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September 20, 2017


All about GTC

How will it work?

The mirrors

Primary mirror

Achieving a primary mirror diameter of 10.4 m would be very difficult if the mirror were of a single piece. Not only is the size of single mirrors limited to about 8 m by the constraints of available technology, but also transporting and moving one as big as the GTC’s would be very difficult. So for the GTC a segmented mirror was chosen, with 36 pieces.

The GTC, one of a generation of segmented primary mirror telescopes, which also use thin mirror technology to keep down weight. This is a technique first used on the Keck telescopes in Hawaii.

The size of the primary mirror is very important. The bigger it is, the more light it collects. Image clarity or quality (angular resolution) goes up in relation to the diameter of the primary mirror, whilst photon capturing ability goes up in relation to its surface area (the diameter²). This combination - collecting more light with better spatial resolution - makes telescopes like the GTC essential for astronomical research in the years to come.

The primary mirror designed for the GTC is like a jigsaw puzzle, the pieces of which must move together in a perfectly synchronised way. Made up of 36 hexagonal ceramic mirrors - each 8 cm thick, 470 kg in weight and measuring 1.9 m from vertex to vertex, the primary mirror will always function as a single, quasi-hexagonal surface. Measuring 11.3 m across (the same size as a 10.4 m diameter circular mirror), there will be a gap of less than 3 mm between each of the primary mirror’s segments. In all, it will weigh about 16 tonnes just by itself!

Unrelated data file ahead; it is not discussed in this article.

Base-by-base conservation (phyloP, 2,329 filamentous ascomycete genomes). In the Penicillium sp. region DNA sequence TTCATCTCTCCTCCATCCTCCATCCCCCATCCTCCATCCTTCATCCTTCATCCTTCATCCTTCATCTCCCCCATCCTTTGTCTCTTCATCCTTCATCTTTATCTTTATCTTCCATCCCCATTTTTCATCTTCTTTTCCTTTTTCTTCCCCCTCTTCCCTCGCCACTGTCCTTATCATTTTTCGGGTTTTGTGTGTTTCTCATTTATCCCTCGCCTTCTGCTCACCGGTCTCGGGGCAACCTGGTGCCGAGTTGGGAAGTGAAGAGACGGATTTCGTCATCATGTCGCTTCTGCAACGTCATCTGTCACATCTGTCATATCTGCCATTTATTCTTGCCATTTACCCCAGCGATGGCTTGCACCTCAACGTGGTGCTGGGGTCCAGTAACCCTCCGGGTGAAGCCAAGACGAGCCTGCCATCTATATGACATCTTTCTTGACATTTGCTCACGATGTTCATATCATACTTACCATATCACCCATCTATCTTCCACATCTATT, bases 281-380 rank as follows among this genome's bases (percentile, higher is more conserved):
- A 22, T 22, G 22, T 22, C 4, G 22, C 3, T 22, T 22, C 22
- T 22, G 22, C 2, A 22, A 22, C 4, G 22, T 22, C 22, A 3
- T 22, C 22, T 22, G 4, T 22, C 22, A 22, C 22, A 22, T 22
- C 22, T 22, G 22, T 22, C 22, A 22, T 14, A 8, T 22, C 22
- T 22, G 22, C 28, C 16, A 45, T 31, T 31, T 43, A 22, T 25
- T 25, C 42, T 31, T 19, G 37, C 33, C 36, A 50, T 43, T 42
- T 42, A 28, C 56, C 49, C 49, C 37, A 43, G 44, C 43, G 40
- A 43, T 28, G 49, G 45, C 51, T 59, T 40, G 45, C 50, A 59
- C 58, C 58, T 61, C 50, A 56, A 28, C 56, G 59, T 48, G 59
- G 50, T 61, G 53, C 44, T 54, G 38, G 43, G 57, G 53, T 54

At first sight, these hexagons will all look the same, but in fact their shapes will differ slightly in a way that makes a hyperboloid – a very wide bowl – when they are put together. The 42 mirrors (36 plus 6 spares) are being manufactured in Germany and will be polished by a French company until their surfaces conform to a 15 nanometre (millionths of a millimetre) margin of error. In other words they will have a surface that is accurate to within one three thousandth of the width of a single human hair!

The segments are made of Zerodur™, a ceramic material used in hobs, which is characterized by its low coefficient of linear thermal expansion. This means that the segments will expand and contract very little so that alteration in the mirror's shape due to temperature changes will be barely noticeable.

Putting together the 36 mirrors, each individually shaped, to make a perfectly concave hyperboloidal surface, is not easy. It will be done by computer-controlled ‘actuators’. Unevenness in the primary mirror caused by the way the segments are put together must be kept to less than 90 nanometres. In an area the size of Spain and Portugal this would be like having ‘mountains’ just one millimetre high!

Sensors that send information every two seconds will be used to calculate the margin of error that needs to be corrected for the mirrors to be perfectly aligned. This technique is called active optics.

The mirrors will be cleaned regularly with special products such as distilled water, alcohol and foams, to remove any dust that would otherwise build up on them.

A telescope’s mirrors have their reflective coating renewed too by steaming them in aluminium vapour so they stay as reflective as possible (this is called optical recoating). This will take place in a special room in the telescope enclosure called the recoating plant.

This room will be a vacuum chamber in which the segments of the primary mirror will be coated with aluminium. To be recoated, a segment will be taken out of the primary mirror (one of the spares will replace it) and placed in the chamber. Once the segment is inside, aluminium vapour will coat all of the room’s surfaces, including the mirror. The metal will be vaporized by passing bars of aluminium over an electric element, so that their temperature rises in a few seconds and they turn from solid into gas.

Remember that no observing time will be lost while these procedures are being carried out. Since the mirror is segmented, while one segment is being recoated, another one can take its place, so that work can carry on.  In a telescope with a monolithic mirror the recoating process, apart from being very complex, can put the telescope out of operation for two or three days.